Got a gaming question? Ask the Game Master to make a ruling, provide advice or referee your gaming troubles. Send your questions to email@example.com. This week, we’re talking absent players and those board games you never seem to play.
I’m running a D&D game and managed to pull a TPK. My players went nuts.
They started yelling, and they haven’t stopped complaining ever since. I gave them a few options to continue the campaign including to be resurrected by a god, each of them with some sort of deficit or flaw from the resurrection. I also offered them to roll new characters and resume the campaign.
They’ve refused all of those options, and they said my game is too hard.
I don’t run a draconian or sadistic campaign. There’s moderate challenge and I expect my players to be smart about how they play. But I guess they don’t really want a challenge. They want things easy, the game to be brimming with treasure and magic items and everything to go their way. In short, they want me to restore their characters and continue on down the story.
What should I do?
You have a few options.
Chief among them: Drop the players and find a new group. Seriously. Being a DM entails a lot of work. If these guys can’t respect the fact that you’ve poured a lot of time into this, then they’re not worth playing with.
If staying with this group is your only option for continuing to game, maybe you ought to step down from being DM. If they’re that adamant about not playing your game, let them play the game they want with someone else at the helm.
Here’s your other option: Give them another way to stay in the game and keep their characters. But their characters shouldn’t just wake up the day after the TPK with a mild headache. Maybe the bad guys they fought captured them and took them as prisoners, and they no longer have their equipment (including weapons and armor). Maybe a powerful wizard happened upon them and used resurrection spells to revive them, and he considers the characters indebted to him (I imagine the wizard will have sinister intentions). Maybe the bad guys mistakenly left them for dead, and they’ll have to face a more prepared enemy (the same encounter as before, but a little harder).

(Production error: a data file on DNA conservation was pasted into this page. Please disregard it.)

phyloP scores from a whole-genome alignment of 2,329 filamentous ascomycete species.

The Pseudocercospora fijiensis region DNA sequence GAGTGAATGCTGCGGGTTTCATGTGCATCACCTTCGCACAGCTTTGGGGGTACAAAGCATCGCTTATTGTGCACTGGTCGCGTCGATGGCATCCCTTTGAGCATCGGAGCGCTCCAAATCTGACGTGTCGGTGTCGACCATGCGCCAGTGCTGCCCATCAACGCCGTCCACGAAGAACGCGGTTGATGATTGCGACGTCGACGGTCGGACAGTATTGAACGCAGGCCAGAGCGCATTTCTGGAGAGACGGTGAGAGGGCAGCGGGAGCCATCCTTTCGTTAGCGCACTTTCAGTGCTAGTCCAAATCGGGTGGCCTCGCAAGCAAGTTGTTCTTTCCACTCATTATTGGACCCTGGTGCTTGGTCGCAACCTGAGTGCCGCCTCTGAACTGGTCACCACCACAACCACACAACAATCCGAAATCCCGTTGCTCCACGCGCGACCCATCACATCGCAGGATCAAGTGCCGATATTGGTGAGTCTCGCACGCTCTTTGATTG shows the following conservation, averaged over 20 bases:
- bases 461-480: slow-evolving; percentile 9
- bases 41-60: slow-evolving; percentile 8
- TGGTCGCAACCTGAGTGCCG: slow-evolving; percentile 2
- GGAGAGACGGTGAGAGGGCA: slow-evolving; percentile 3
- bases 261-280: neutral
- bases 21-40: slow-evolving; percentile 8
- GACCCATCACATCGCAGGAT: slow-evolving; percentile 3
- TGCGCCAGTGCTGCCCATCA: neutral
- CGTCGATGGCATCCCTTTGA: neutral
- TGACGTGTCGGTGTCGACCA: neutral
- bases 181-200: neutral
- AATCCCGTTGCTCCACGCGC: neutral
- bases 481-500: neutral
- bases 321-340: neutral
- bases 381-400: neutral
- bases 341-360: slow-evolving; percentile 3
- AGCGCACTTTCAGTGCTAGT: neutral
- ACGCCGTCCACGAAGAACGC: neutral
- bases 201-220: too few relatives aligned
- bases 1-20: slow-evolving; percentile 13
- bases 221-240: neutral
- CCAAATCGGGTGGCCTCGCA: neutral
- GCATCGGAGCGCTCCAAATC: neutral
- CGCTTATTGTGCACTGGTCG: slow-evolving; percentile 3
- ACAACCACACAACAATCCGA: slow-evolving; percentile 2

But here’s what you absolutely have to do: You need to discuss with them exactly what everyone wants out of playing D&D.
Some people want tough, methodically thought-out encounters. Some people want to breeze through everything and have a few beers as they play. Some people want lots of combat. Some people want lots of roleplay. So talk. Explain that you want to present them with a campaign that’s fun and at least a little challenging because there’s no feeling of accomplishment if everything comes easy.
A guy at my table plays a rogue with a really, really high stealth modifier. That’s all fine, but in combat, he seems to think he can roll a stealth check to hide no matter where he’s standing.
I think he has to have something to hide behind.
Who is right?
You are. Take a bow! Nicely done.
There are a couple exceptions (we’ll get to those shortly), but generally speaking, he has to have something to hide behind.
If you’re playing D&D 5th edition, the rules explicitly state, “You can’t hide from a creature that can see you.” So if you’re standing in the middle of a clearing, you can’t hide there.
If you’re playing Pathfinder, the rules similarly state, “If people are observing you using any of their senses (but typically sight), you can’t use stealth.” So same deal.
You need something under which to take cover or somehow conceal themselves.
But that all changes if he has the hide in plain sight ability, which exists in one form or another in Pathfinder or D&D.
In 5e, it’s a 10th level ranger class feature, and he can use it to hide by pressing himself up against a solid surface. He also gets a +10 to the check if he doesn’t move. So he’s hidden as long as he doesn’t go anywhere.
In Pathfinder, it’s an advanced rogue talent. The rogue can pick a terrain and can use stealth to hide in that terrain even while being observed. So in that case, he can hide wherever he’s standing if he’s on his favored terrain.